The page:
Researchers at Johns Hopkins University have reported evidence for a link between Alzheimer’s diseases and chronic heart failure, stemming from studies in animals and humans.
The team of scientists (more specifically biochemists and cardiologists) from the U.S., Canada, and Italty were led by the researchers from Johns Hopkins in a study that found three changes in the chemical make-up of a key structural protein. The protein, named desmin, was studied in the heart muscle cells of dogs. The build-up of harmful protein is a key in both Alzheimer’s disease and chronic heart failure.
Protein clusters, in regards to heart disease, come in the form of desmin amyloid proteins, very similar to the beta-amyloid plaques found in the brain of Alzheimer’s patients. Scientists believe that these plaques are responsible for the onset of Alzheimer’s disease. Now, the discovery of the altered desmin protein in heart muscle cells has linked chronic heart failure with Alzheimer’s disease through these misshapen lumps of protein.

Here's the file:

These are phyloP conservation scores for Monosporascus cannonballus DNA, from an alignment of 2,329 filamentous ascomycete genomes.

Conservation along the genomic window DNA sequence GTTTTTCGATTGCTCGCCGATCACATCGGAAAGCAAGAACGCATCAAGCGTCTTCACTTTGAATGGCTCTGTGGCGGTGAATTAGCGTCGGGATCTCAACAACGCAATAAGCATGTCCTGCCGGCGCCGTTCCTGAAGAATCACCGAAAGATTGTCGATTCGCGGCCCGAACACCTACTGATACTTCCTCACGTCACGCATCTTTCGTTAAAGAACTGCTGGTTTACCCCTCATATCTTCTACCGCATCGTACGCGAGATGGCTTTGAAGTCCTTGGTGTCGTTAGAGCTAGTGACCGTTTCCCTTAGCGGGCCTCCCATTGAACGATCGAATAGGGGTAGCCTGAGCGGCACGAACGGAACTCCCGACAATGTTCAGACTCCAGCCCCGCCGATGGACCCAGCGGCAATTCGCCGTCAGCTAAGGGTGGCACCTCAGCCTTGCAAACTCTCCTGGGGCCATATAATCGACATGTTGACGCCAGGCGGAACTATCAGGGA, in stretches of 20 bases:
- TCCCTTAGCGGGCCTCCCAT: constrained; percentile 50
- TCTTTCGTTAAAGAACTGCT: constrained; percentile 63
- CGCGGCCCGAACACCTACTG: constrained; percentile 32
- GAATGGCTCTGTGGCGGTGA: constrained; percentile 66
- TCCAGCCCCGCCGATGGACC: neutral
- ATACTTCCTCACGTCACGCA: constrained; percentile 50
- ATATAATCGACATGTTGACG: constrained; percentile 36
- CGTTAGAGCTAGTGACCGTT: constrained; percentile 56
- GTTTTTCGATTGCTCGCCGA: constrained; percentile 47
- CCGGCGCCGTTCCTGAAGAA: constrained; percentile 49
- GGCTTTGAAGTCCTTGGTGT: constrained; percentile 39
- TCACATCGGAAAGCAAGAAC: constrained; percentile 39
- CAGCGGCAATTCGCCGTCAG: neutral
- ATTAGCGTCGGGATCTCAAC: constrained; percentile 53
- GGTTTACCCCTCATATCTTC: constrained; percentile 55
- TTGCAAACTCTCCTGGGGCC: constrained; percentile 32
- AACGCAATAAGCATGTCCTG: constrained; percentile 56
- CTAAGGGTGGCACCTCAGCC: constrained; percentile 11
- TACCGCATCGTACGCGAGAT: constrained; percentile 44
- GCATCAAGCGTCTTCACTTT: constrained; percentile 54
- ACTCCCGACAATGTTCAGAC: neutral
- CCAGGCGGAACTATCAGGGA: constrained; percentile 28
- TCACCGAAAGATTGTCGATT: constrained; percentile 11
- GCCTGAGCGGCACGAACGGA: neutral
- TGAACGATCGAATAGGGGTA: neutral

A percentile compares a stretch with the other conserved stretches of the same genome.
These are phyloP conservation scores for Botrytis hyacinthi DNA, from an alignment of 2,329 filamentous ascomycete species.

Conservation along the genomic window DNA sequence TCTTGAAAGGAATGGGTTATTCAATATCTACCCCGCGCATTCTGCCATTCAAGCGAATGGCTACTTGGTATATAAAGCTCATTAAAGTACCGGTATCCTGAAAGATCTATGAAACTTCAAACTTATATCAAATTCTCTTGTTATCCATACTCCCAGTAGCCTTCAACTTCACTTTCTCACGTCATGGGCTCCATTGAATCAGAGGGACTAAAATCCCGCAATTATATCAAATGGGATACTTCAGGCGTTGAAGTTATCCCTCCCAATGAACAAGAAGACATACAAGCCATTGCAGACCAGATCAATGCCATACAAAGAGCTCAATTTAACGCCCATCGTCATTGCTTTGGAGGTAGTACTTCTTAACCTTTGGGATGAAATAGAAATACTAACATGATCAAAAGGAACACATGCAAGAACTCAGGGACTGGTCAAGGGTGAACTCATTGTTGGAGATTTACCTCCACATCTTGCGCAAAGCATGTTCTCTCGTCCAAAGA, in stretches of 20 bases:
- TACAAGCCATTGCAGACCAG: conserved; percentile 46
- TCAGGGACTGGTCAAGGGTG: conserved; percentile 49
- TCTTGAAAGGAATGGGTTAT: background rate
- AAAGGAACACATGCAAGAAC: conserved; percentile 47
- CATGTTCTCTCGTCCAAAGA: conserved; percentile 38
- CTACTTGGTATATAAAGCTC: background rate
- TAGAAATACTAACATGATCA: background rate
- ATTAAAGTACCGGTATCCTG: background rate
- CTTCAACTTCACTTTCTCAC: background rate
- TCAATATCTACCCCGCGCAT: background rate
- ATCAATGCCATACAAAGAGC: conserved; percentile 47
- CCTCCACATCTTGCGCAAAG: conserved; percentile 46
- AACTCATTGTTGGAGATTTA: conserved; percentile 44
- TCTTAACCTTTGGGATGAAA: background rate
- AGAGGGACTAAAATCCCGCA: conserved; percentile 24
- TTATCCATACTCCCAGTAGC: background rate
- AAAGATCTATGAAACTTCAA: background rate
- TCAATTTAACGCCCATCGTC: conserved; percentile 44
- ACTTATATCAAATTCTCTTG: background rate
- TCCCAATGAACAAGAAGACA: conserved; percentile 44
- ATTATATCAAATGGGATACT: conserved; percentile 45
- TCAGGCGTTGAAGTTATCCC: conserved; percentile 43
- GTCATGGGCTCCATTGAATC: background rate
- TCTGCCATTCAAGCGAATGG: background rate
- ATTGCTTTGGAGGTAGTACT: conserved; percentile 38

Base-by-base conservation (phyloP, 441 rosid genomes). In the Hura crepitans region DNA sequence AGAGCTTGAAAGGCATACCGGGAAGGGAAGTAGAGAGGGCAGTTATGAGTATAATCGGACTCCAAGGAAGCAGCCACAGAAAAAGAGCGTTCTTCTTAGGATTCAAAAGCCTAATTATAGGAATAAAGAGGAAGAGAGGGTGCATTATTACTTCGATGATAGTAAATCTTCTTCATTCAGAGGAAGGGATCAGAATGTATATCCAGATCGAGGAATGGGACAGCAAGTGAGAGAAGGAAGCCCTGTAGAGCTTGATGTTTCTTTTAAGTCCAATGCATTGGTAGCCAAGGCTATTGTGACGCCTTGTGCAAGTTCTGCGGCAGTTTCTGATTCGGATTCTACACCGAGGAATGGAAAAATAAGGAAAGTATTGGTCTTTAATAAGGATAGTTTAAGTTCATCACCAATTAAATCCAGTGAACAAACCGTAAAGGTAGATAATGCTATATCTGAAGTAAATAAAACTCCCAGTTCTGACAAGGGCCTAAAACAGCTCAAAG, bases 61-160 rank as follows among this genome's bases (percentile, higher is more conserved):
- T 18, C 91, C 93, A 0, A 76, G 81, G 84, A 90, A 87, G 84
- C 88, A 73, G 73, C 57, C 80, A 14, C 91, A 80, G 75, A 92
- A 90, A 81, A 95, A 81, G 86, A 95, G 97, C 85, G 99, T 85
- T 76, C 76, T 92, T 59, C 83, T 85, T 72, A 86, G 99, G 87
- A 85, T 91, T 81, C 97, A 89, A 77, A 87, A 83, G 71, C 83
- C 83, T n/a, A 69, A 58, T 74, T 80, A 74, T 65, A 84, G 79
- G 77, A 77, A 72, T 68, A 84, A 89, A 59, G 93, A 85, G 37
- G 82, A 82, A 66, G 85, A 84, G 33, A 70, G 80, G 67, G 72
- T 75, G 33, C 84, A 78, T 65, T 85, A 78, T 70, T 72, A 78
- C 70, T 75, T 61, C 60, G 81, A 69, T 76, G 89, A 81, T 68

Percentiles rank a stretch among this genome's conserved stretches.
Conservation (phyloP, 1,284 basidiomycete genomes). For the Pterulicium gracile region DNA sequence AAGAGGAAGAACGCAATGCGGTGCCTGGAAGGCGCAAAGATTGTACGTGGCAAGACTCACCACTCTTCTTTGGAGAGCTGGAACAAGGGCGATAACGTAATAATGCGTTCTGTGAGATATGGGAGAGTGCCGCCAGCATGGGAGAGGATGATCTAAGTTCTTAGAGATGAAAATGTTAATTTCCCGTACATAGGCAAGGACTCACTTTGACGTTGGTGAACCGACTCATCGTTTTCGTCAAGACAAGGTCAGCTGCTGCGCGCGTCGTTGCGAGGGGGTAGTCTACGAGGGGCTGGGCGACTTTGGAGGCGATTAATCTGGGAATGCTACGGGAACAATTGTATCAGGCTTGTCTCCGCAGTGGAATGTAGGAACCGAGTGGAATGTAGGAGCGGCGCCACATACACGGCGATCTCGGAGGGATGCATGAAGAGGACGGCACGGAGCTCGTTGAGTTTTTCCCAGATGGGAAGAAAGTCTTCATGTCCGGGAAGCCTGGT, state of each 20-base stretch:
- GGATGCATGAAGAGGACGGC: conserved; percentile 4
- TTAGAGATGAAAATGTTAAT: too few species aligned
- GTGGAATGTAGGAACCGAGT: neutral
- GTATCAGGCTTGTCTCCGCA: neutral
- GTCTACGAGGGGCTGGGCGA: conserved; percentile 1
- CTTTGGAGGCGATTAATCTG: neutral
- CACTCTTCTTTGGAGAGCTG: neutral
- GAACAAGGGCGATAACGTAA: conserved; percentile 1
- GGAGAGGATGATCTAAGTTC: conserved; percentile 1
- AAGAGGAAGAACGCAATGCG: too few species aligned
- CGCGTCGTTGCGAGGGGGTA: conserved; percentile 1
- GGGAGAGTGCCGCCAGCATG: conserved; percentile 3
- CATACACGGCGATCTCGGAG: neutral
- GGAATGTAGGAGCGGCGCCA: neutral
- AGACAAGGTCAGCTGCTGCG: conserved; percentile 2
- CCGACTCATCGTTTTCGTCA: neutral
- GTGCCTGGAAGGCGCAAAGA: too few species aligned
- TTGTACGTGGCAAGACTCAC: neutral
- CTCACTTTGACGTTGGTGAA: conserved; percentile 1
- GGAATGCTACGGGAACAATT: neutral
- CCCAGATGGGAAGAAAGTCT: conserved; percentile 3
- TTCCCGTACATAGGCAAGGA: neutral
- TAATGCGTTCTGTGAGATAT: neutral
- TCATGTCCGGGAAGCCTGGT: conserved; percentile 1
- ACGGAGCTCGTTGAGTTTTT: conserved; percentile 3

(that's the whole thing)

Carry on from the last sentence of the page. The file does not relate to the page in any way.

In 2005, desmin proteins and amyloid-like debris were found in mice altered to develop chronic heart failure. However, until now, there was no link between the changes in desmin and the effect on organ function.
Now, the team of scientists and researchers have found results that detail the chemical changes of desmin, allowing them to study the link between the changes and malformations in the process of heart failure. The results aalso suggest that dangerous desmin-like amyloids may form in response to stress placed on the heart.
The study and analysis was presented the American Heart Association’s annual Scientific Sessions in Orlando, Florida. The new finding is big news for researchers of heart failure, as it helps them pinpoint the biological cause of heart disease, and whether it is an amyloid-related disease like Alzheimer’s.
Researchers are now planning to analyze each change in the chemical make-up of the desmin protein, in hopes of discovering the biological impact of each.